Nashville mayor: Teacher vaccinations will begin ‘as soon as possible,' timing depends on supply

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Posted at 11:57 AM, Feb 04, 2021
and last updated 2021-02-04 12:58:46-05

NASHVILLE, Tenn. (WTVF) — Nashville Mayor John Cooper said COVID-19 vaccinations for teachers will begin “as soon as possible,” but the timing as to when that could happen all depends on the city’s vaccine supply.

Cooper provided the update during Metro’s COVID-19 briefing on Thursday, the same day when Metro Nashville Public Schools began its phase-in return to in-person learning. He said public health officials are working with local hospitals and health partners to ensure a “fast and efficient vaccination process” for the county’s 25,000 teachers and childcare workers that are in phase 1b.

“Getting our educators vaccinated is a priority but the timing of our vaccine phases depends on the amount of vaccine Nashville receives from the federal government through the state,” said Cooper.

Cooper also said Metro is expecting a steadily increasing supply of vaccines. For example, this week the city received 9,000 doses instead of its allotted 7,800, but Cooper noted that amount can change on a daily basis.

Dr. Gill Wright, Metro Health’s interim chief medical officer, said the department is looking to move to school vaccinations in the “near future,” and will announce a plan once it’s finalized.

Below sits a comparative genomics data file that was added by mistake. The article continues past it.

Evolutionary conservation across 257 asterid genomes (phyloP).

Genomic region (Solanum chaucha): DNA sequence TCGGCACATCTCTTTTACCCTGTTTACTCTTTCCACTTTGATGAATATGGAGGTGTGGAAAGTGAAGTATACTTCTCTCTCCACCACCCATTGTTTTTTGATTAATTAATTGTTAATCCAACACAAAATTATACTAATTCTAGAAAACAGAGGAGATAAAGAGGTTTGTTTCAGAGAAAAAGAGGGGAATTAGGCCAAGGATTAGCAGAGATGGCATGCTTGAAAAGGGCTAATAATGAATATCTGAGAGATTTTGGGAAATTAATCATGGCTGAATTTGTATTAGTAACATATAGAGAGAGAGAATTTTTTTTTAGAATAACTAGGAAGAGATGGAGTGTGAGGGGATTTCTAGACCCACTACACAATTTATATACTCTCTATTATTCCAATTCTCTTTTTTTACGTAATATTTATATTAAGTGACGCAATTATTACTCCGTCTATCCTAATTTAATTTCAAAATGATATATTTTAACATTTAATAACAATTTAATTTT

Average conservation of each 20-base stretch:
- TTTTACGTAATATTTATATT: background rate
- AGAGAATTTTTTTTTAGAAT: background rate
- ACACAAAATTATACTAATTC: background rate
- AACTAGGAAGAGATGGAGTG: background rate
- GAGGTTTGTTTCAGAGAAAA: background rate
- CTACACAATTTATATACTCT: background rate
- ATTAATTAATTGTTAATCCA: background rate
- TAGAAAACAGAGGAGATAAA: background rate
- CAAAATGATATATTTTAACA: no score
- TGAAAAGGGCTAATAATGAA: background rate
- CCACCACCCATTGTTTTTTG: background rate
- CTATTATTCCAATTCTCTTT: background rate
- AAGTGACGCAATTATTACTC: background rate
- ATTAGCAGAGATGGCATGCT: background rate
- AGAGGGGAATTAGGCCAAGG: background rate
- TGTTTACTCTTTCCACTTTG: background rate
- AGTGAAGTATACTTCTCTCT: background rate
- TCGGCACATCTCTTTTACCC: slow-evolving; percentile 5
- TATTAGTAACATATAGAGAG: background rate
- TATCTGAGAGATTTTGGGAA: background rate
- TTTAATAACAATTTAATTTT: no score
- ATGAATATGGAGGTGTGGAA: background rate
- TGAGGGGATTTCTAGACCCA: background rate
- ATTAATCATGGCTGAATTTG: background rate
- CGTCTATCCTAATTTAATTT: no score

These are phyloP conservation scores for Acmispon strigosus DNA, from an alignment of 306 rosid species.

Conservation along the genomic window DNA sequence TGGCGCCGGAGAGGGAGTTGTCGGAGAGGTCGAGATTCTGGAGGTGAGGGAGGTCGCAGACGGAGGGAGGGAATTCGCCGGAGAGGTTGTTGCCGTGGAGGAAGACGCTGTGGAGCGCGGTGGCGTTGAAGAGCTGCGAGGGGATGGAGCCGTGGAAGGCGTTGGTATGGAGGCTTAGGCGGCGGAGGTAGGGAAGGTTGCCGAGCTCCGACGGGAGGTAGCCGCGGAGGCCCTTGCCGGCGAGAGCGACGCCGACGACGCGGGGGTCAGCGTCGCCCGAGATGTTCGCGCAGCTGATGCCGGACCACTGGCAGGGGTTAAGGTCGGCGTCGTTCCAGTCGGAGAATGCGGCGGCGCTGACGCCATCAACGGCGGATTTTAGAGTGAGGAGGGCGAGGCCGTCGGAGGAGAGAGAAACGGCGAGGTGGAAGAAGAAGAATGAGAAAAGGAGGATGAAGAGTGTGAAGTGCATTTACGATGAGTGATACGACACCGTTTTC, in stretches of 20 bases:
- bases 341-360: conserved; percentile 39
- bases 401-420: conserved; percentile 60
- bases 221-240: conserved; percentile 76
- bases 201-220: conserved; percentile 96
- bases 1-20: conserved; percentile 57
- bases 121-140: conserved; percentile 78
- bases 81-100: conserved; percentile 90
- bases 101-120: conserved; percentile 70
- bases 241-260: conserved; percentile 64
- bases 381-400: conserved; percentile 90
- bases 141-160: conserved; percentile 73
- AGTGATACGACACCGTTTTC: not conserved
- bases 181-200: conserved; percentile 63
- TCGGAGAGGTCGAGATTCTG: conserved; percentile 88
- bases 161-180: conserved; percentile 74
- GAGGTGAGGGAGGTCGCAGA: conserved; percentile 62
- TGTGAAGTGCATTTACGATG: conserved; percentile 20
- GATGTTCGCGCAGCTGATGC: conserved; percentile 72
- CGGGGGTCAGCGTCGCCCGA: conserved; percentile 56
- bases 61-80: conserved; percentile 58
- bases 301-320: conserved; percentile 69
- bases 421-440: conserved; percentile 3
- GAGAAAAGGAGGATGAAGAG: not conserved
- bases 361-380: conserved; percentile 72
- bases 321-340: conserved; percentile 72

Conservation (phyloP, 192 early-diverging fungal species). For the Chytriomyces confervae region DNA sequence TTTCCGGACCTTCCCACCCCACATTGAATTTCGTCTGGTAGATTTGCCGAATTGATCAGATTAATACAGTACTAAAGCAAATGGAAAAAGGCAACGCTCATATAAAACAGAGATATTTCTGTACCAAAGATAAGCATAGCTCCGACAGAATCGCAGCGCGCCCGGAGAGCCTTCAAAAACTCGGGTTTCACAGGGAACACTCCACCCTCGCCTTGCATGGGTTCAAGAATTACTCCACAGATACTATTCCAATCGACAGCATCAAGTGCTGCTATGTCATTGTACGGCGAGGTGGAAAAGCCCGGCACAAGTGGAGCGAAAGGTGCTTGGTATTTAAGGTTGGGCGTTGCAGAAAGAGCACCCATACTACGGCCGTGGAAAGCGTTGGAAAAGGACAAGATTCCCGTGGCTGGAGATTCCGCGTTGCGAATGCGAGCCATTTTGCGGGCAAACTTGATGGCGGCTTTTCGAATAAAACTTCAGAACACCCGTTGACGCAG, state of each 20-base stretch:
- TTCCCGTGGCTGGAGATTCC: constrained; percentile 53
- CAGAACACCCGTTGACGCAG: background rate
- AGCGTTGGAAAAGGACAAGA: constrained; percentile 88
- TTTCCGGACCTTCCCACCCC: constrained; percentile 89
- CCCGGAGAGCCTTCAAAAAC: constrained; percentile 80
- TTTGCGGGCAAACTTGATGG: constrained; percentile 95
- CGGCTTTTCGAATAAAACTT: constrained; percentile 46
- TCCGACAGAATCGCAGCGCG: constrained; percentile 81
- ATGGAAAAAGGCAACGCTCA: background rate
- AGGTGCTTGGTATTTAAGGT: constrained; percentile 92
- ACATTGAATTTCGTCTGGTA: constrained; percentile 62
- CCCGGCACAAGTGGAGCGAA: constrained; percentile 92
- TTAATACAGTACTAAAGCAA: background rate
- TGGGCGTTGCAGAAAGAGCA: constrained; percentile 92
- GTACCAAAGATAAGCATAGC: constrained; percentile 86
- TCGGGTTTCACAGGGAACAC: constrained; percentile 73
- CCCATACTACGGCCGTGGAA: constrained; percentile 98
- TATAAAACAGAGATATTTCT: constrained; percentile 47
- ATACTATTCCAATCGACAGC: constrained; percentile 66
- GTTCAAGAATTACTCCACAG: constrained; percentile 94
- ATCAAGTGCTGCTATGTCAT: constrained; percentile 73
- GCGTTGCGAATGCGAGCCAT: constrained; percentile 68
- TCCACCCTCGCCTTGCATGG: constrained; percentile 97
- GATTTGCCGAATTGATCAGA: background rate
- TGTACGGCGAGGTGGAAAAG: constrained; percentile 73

Wright also said they’re working to increase vaccinations among communities of color. He said the health department is taking the same approach with vaccinations as it did with community COVID testing.

He said they’re working with community partners to provide vaccinations through Federally Qualified Health Centers (FQHCs) and through Meharry Medical College. A plan to offer appointments in North Nashville and southeastern Davidson County is still being developed.

Currently, Nashville is offering appointment-only vaccinations at the Music City Center for phases 1a1, 1a2 and those 75 years and older. Click here to make an appointment or learn more about what you can expect when you arrive at the Music City Center.

Wright also said that two of the state’s confirmed cases of the new, more contagious COVID variants were in Nashville. If you are diagnosed with COVID-19, health officials again recommended inquiring about receiving monoclonal antibodies – a treatment that could lower your risk of hospitalization.

Watch Metro's full COVID-19 update below: